How to Wash Dark Clothes

While laundering seems like a simple task, a few methods help preserve the lives of dark-colored laundry items. Dark colors should be washed on their own to prevent bleeding onto other colors. To reduce friction on clothing and allow detergents to fully dissolve, do not overload the washer.

Sorting Laundry

After removing any delicate or hand-wash items, sort your laundry according to color.  Dark colors go in one pile, and whites or items that can be bleached go in another. **Dark-colored clothes should be turned inside out** before the wash to help reduce fading.  Check the care instructions and separate items according to washing instructions. Take time to sort dark laundry by fabric weight as well; it will reduce friction during the wash cycle and help reduce fading. 

Washing Black Jeans

Black jeans require special handling to keep them looking dark.  Empty all the pockets and turn the jeans inside out. It's best to wash jeans on their own to avoid overcrowding the washer.  Always **wash black jeans in cold water and on a light or delicate cycle**. Wash as seldom as possible and air-dry dark jeans rather than use a heated, tumble dry. 

Temperature, Detergents and Cycle

If you use powdered detergent, dissolve the detergent in cold water prior to adding clothes to the machine; **liquid detergents work best for dark colors**.  Do not use chlorine bleach with dark clothes and even color-safe bleach can cause fading. One trick is to add a cup of vinegar to the wash to help preserve the color.  Use the **shortest, lightest wash cycle possible** to reduce friction in the wash.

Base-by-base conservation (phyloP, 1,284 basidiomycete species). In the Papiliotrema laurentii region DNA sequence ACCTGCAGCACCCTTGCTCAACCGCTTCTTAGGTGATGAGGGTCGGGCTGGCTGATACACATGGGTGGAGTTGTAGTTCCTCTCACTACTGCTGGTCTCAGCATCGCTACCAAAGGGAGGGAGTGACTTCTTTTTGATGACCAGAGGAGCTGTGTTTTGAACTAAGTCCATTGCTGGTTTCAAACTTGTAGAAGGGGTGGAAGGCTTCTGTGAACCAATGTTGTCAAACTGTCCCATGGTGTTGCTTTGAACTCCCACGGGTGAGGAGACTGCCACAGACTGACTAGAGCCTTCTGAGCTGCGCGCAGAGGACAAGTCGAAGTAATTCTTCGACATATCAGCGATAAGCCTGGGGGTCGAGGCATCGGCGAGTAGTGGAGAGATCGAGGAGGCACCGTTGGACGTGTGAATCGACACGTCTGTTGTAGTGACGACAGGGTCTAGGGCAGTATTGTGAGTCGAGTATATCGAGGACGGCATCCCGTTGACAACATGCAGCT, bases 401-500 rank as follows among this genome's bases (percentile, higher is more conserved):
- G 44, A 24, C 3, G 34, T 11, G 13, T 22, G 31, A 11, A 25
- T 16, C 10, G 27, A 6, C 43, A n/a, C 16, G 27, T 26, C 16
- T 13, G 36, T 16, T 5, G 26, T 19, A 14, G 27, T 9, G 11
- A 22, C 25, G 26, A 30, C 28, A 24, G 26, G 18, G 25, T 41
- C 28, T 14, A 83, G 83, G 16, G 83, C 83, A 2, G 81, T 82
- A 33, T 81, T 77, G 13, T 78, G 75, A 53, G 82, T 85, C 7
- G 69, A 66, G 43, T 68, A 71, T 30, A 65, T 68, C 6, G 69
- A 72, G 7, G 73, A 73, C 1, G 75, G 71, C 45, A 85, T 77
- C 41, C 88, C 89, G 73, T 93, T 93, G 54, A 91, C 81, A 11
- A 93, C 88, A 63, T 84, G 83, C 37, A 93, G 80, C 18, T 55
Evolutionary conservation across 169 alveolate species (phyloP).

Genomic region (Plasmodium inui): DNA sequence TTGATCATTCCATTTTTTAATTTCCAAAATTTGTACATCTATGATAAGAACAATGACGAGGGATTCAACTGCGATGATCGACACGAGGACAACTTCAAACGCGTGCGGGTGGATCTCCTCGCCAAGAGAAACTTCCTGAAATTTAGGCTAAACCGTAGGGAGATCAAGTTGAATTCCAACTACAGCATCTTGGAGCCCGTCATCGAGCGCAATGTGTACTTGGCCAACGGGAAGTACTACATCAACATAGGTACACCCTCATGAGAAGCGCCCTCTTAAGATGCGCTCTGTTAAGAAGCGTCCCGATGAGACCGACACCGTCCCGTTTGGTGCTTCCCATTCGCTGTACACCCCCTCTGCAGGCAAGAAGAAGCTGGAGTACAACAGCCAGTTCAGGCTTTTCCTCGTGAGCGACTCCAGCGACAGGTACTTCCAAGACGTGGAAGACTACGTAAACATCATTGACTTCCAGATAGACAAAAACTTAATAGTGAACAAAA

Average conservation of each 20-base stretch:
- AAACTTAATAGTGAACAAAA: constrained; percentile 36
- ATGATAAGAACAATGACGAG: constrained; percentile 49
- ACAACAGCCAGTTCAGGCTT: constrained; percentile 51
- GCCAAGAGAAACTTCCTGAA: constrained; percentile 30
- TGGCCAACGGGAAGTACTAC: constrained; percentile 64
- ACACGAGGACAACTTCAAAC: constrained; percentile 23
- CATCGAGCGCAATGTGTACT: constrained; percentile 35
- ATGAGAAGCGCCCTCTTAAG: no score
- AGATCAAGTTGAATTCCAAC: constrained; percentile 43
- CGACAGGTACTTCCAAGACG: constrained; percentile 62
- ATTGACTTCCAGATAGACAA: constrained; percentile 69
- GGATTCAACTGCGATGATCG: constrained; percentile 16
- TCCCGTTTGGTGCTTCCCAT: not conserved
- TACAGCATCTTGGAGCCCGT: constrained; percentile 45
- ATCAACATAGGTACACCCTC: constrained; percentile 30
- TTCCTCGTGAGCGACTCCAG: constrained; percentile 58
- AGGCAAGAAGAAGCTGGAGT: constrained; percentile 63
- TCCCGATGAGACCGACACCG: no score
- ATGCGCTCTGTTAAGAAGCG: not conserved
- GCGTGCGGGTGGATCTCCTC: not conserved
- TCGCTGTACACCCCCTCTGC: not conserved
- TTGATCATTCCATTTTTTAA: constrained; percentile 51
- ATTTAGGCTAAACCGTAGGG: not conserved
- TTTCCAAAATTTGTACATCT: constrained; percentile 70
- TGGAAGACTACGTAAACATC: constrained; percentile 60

Other Washing Tricks and Drying Your Darks

Keep the load size small and make sure there is plenty of water for the clothes to move around in.  You may try just soaking dark clothes and skip the agitation cycle entirely, then finish with a rinse and spin. If at all possible, **air-dry dark clothing on a clothesline or drying rack** but avoid exposure to the sun.  If you don't have a line available, use the lowest heat setting on the clothes dryer. The heat can cause more fading than the tumbling. 

About the Author

Rochelle Karina has been writing for more than 20 years; her opinion and humor pieces have been published in local newspapers and international magazines. Karina was the creative force and principal writer behind the eco-design and decor blog Inspired Habitat. A San Diego native now living in Baltimore, she currently maintains several relationship blogs and has completed two novels, as well as writing for Demand.

Photo Credits

  • Lindsey Shults/Demand Media
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  • Lindsey Shults/Demand Media
  • Lindsey Shults/Demand Media
  • Lindsey Shults/Demand Media